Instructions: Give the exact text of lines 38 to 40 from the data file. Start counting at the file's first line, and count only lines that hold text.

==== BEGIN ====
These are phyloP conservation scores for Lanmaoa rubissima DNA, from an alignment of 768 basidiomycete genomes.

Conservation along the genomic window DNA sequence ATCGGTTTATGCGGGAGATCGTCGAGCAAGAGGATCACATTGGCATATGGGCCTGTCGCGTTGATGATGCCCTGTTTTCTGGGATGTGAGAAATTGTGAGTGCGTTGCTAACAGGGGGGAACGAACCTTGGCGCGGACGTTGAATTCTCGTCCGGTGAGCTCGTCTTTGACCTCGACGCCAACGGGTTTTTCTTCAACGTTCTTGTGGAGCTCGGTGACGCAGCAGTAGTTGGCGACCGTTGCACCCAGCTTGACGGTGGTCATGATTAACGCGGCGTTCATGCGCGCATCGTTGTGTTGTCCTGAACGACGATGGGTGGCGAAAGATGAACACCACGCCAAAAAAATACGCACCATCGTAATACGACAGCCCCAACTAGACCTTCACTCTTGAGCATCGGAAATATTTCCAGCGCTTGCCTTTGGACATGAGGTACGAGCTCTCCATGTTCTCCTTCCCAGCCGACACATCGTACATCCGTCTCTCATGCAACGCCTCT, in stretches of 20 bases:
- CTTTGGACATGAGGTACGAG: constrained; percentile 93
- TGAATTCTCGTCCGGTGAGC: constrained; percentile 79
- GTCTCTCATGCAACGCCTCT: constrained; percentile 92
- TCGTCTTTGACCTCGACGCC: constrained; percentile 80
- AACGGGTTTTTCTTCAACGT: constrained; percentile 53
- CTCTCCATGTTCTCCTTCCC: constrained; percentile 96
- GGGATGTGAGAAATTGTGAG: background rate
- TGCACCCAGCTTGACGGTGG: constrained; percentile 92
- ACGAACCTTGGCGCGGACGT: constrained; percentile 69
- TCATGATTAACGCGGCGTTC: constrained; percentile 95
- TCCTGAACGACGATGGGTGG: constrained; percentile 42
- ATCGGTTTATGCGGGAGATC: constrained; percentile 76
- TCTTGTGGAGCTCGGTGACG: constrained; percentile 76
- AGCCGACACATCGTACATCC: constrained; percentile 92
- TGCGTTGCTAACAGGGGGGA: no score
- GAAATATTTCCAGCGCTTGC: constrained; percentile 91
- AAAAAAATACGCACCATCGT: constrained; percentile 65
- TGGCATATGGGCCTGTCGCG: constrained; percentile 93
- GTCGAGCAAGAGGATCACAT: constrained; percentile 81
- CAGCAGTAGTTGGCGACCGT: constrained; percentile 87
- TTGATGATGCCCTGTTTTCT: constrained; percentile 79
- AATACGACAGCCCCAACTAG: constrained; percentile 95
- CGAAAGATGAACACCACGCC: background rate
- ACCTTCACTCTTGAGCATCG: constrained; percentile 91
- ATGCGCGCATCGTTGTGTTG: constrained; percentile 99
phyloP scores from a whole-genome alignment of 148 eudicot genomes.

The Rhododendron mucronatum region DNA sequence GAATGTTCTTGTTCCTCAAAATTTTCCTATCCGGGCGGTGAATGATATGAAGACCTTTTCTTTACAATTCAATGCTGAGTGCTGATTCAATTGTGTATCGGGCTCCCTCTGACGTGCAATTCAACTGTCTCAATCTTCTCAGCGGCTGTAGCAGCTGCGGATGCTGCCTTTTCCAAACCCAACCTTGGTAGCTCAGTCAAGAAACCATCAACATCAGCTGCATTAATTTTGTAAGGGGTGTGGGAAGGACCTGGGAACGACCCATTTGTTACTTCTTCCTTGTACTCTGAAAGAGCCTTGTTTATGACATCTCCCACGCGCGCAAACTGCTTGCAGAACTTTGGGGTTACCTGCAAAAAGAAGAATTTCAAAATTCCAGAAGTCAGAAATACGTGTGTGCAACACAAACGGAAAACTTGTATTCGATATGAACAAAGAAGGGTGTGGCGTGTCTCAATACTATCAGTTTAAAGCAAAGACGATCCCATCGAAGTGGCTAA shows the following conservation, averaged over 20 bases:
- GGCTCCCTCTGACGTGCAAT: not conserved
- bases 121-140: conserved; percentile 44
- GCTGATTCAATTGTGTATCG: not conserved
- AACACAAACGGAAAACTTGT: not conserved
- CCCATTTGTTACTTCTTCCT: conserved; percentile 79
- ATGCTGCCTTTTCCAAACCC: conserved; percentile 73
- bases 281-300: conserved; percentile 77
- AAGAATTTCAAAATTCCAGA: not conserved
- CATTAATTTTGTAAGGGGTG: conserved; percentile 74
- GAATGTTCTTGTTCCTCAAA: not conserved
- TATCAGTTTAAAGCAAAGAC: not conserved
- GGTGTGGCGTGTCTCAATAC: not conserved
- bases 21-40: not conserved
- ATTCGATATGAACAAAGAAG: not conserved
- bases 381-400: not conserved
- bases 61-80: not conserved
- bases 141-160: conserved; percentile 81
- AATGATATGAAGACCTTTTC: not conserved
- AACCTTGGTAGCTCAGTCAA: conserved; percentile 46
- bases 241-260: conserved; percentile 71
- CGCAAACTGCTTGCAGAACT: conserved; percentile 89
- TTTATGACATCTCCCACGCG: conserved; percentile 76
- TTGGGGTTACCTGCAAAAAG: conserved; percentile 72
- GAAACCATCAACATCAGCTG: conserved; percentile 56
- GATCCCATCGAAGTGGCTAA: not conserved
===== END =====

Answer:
- CATTAATTTTGTAAGGGGTG: conserved; percentile 74
- GAATGTTCTTGTTCCTCAAA: not conserved
- TATCAGTTTAAAGCAAAGAC: not conserved